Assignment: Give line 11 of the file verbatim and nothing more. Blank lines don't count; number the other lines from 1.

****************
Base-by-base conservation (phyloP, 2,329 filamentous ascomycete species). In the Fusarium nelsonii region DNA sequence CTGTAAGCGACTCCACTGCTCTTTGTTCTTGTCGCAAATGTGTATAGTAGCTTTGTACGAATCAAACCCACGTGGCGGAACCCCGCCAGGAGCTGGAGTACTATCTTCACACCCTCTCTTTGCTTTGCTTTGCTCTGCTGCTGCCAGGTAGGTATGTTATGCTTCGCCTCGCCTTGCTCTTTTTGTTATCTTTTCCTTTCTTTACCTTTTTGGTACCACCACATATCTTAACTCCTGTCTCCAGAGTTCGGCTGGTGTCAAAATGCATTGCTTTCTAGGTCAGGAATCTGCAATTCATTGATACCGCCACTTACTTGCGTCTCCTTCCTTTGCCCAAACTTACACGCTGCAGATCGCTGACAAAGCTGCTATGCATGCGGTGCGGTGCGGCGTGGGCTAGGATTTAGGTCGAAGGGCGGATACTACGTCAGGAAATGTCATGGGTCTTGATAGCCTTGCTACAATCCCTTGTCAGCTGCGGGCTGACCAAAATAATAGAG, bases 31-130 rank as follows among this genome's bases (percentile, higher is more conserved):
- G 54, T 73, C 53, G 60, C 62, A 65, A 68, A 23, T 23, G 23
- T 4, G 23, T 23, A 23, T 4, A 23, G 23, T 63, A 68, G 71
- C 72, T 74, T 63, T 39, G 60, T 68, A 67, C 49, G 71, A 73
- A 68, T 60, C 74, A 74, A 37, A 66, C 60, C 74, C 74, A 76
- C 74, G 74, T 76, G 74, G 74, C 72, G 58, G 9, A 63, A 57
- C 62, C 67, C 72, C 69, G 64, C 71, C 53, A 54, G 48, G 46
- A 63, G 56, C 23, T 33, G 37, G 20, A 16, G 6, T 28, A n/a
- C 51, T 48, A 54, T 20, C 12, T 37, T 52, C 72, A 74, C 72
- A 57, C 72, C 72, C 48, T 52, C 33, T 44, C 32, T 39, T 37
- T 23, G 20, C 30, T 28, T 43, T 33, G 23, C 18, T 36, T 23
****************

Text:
- T 23, G 20, C 30, T 28, T 43, T 33, G 23, C 18, T 36, T 23